Götz Kluge
Sep 5, 2015 · 1 min read

Henry Holiday’s “The Hunting of the Snark”

On Illustrations by Henry Holiday to Lewis Carroll’s Tragedy

[left]: The Banker after his encounter with the Bandersnatch, depicted in Henry Holiday’s
illustration (1876, woodcut by Joseph Swain for block printing) to the chapter The Banker’s Fate in Lewis
Carroll’s The Hunting of the Snark (scanned from an 1876 edition of the book)
[right]: a redrawn and horizontally compressed reproduction of The Image Breakers (1566–1568)
aka Allegory of Iconoclasm, an etching by Marcus Gheeraerts the Elder (British Museum, Dept. of
Print and Drawings, 1933.1.1..3). See also: http://nose.snrk.de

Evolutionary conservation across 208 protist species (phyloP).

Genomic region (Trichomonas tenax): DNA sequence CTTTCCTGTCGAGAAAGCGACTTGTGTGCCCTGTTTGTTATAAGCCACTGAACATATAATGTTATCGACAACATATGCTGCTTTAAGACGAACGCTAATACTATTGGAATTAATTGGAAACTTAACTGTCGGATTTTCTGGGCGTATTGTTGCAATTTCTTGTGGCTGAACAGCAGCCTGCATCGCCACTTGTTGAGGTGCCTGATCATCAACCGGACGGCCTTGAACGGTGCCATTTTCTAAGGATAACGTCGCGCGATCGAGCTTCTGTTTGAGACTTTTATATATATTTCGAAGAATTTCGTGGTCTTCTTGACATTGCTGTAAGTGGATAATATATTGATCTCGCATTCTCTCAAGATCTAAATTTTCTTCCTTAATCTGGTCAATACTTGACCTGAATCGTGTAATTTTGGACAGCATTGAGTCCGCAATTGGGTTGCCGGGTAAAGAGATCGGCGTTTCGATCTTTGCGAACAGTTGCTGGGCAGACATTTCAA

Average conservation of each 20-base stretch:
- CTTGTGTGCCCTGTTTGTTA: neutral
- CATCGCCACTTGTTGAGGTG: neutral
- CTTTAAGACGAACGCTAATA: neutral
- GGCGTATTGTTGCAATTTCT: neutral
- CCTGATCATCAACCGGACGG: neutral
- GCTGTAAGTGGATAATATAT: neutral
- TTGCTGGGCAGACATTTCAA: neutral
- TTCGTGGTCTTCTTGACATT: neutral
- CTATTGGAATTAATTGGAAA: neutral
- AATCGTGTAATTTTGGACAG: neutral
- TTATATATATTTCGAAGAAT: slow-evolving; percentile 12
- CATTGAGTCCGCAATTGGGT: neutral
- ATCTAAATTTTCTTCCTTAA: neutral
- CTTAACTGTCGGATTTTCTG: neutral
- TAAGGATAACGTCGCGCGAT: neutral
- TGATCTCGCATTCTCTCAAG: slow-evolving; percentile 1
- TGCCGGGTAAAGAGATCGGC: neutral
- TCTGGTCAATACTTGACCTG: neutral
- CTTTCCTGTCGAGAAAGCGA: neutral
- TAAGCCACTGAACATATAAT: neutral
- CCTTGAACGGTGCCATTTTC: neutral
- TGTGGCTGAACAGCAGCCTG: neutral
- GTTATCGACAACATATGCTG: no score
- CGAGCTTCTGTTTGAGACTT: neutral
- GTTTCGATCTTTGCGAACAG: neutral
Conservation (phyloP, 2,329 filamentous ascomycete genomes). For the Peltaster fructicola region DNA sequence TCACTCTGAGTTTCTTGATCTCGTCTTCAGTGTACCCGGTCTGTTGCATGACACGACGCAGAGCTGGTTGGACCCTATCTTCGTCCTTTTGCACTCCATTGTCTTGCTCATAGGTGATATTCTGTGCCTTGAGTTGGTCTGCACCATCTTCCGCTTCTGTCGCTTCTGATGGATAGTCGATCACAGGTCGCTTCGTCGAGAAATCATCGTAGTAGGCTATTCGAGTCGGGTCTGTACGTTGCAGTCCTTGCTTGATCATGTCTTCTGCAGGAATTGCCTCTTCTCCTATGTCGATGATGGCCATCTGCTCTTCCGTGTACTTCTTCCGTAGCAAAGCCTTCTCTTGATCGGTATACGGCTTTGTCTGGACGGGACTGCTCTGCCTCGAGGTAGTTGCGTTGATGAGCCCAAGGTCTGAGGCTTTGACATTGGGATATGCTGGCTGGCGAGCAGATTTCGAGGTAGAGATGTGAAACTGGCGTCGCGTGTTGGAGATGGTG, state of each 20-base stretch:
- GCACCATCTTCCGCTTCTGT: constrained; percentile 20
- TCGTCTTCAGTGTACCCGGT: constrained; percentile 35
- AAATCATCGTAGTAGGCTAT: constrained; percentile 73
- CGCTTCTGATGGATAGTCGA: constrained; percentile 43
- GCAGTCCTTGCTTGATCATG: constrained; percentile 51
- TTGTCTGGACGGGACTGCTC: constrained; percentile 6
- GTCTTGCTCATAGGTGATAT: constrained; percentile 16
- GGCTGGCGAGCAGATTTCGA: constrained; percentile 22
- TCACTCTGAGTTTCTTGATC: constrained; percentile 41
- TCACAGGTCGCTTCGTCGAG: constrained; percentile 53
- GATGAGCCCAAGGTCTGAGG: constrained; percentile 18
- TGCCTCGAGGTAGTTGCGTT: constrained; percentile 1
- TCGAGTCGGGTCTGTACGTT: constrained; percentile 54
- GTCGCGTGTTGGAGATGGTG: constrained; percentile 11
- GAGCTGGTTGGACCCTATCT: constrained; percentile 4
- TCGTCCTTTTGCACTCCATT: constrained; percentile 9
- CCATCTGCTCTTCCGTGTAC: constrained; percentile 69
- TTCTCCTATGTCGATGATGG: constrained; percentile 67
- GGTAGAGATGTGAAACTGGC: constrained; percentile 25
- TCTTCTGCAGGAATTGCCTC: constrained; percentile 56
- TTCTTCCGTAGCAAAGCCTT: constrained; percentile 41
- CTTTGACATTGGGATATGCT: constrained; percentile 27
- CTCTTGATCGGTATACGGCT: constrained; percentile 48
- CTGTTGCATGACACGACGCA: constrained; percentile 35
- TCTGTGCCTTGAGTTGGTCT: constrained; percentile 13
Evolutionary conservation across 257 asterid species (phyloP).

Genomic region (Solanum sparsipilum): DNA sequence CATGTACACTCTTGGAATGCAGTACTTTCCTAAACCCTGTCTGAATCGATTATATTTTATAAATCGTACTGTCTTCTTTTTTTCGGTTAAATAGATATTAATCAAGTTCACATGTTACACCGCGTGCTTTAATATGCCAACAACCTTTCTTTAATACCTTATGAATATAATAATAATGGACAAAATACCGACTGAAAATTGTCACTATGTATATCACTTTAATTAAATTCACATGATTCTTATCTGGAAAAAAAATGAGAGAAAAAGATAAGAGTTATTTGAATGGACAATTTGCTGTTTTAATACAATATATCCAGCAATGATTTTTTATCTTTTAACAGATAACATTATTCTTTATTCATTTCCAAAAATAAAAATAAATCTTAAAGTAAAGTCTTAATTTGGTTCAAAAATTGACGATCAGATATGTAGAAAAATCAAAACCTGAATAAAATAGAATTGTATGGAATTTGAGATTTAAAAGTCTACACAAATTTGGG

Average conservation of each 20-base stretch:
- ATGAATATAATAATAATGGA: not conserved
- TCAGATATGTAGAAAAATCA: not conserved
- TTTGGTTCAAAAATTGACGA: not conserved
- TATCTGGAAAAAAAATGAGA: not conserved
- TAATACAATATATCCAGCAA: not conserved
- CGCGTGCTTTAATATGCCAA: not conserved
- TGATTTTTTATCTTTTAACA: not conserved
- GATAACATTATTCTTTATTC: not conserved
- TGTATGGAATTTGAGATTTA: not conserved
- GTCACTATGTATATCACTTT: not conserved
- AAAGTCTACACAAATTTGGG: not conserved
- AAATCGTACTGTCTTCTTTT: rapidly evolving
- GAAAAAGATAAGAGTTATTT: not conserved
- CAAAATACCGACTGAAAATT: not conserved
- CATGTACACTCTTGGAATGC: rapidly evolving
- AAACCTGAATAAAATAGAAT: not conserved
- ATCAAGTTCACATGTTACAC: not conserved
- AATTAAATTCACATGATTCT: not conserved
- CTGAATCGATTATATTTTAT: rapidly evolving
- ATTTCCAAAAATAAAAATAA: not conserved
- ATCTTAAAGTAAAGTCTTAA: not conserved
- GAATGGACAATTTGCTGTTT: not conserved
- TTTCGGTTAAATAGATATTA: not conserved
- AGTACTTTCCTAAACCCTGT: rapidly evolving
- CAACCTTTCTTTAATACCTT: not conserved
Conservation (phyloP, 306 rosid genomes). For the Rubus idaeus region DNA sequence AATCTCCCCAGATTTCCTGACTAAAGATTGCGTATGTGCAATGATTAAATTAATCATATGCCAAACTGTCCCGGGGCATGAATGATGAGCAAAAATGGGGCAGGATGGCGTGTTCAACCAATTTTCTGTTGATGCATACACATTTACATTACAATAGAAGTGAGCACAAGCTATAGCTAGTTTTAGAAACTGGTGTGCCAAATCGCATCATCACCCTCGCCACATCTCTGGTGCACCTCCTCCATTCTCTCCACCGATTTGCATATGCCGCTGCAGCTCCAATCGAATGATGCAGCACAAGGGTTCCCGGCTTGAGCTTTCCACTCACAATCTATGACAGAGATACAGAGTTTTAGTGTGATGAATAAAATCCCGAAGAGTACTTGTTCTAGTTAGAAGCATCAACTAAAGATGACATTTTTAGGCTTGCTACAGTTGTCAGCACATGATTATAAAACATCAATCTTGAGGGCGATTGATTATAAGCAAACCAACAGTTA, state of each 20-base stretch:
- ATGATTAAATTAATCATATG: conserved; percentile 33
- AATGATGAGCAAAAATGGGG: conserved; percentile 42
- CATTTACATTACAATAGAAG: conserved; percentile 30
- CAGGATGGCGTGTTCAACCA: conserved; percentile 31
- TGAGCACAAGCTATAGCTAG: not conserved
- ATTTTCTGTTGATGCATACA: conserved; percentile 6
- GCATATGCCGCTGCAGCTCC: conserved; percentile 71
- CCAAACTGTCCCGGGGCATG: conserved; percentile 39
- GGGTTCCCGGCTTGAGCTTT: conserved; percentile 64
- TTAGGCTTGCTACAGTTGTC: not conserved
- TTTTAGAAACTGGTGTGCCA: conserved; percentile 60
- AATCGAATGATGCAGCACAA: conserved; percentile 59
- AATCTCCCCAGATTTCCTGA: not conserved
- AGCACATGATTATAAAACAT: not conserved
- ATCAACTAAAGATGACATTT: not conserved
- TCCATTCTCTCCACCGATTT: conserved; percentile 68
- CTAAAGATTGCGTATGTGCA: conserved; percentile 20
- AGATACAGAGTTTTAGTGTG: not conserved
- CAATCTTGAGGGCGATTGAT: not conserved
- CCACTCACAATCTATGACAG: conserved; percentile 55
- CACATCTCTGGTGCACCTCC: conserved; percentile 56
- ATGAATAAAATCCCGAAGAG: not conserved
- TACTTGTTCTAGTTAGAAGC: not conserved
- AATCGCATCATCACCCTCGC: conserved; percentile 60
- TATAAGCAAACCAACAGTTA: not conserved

Wer mit Ungeheuern kämpft, mag zusehn,
dass er nicht dabei zum Ungeheuer wird.
Und wenn du lange in den Abgrund blickst,
blickt der Abgrund auch in dich hinein.

He who fights with monsters might take care
lest he thereby become a monster.
And if you gaze for long into an abyss,
the abyss gazes also into you.

{Friedrich Nietzsche}

All art is infested by other art
{Leo Steinberg, Art about Art, 1979}
·

Welcome to a place where words matter. On Medium, smart voices and original ideas take center stage - with no ads in sight. Watch
Follow all the topics you care about, and we’ll deliver the best stories for you to your homepage and inbox. Explore
Get unlimited access to the best stories on Medium — and support writers while you’re at it. Just $5/month. Upgrade

Get the Medium app

A button that says 'Download on the App Store', and if clicked it will lead you to the iOS App store
A button that says 'Get it on, Google Play', and if clicked it will lead you to the Google Play store